THe art of reconciliation
Throughout the summer of 2015, I coordinated the "The Art of Reconciliation" collaboration among a community of 200+ people. Each week, participants would first help clean up the streets of Atlanta, gathering discarded objects. I then arranged and affixed the objects onto metal frames and welcomed the community to collectively paint abstract colors, imagery, and personal stories over all the abandoned junk - revitalizing the wreckage - one section per week, for twelve weeks (process-images below). The art sessions were open and inclusive, co-hosted by ReMerge in Atlanta's Central Park, consistently welcoming members from all facets of society; homeless adults, soccer moms, hipsters, children, veterans, prostitutes, LGBTQ, black, white... labels becoming truly insignificant as we gathered around purposeful, creative connection.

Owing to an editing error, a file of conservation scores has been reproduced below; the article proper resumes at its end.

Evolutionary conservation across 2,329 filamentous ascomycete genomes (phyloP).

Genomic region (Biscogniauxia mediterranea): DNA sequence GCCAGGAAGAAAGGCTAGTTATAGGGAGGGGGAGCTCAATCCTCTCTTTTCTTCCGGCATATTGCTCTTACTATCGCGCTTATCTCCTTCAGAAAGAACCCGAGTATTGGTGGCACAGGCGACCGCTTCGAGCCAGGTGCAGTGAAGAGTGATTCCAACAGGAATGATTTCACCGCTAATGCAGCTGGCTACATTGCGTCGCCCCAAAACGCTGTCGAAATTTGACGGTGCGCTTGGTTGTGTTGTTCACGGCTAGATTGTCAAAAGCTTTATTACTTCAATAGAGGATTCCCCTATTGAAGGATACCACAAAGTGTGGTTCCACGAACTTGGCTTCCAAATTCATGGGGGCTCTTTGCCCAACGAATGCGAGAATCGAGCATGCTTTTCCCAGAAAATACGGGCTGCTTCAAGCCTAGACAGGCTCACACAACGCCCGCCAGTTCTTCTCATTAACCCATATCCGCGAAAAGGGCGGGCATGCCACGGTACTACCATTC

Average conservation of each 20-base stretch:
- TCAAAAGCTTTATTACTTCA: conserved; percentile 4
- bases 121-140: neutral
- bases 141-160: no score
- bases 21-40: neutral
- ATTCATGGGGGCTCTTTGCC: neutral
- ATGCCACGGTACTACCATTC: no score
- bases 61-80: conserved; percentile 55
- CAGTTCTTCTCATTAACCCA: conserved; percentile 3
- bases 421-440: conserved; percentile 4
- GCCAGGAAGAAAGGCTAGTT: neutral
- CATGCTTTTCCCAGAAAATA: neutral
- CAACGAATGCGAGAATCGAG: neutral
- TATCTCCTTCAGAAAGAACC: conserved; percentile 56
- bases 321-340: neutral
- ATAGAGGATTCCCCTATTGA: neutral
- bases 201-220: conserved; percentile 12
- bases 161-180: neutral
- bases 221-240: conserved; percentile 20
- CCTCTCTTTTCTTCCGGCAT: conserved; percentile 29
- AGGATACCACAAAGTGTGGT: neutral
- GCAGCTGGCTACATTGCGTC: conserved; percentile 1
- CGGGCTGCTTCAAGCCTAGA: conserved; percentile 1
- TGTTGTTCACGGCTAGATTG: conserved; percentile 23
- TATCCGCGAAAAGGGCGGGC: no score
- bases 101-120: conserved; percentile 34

The final portrait is of a man named Tony, Tony was homeless in Atlanta, disregarded by his family and most of society for over half-a-decade until he encountered a community of people willing to pour into him, support him, and foster reconciliation ReMerge. Tony is now being built back up, employed, and living under the same roof as his family. This sculpture stands as a testament not only to the unity and generative culture which creativity can foster, but even more-so it is a monument to hope and redemption beyond each of our brokenness.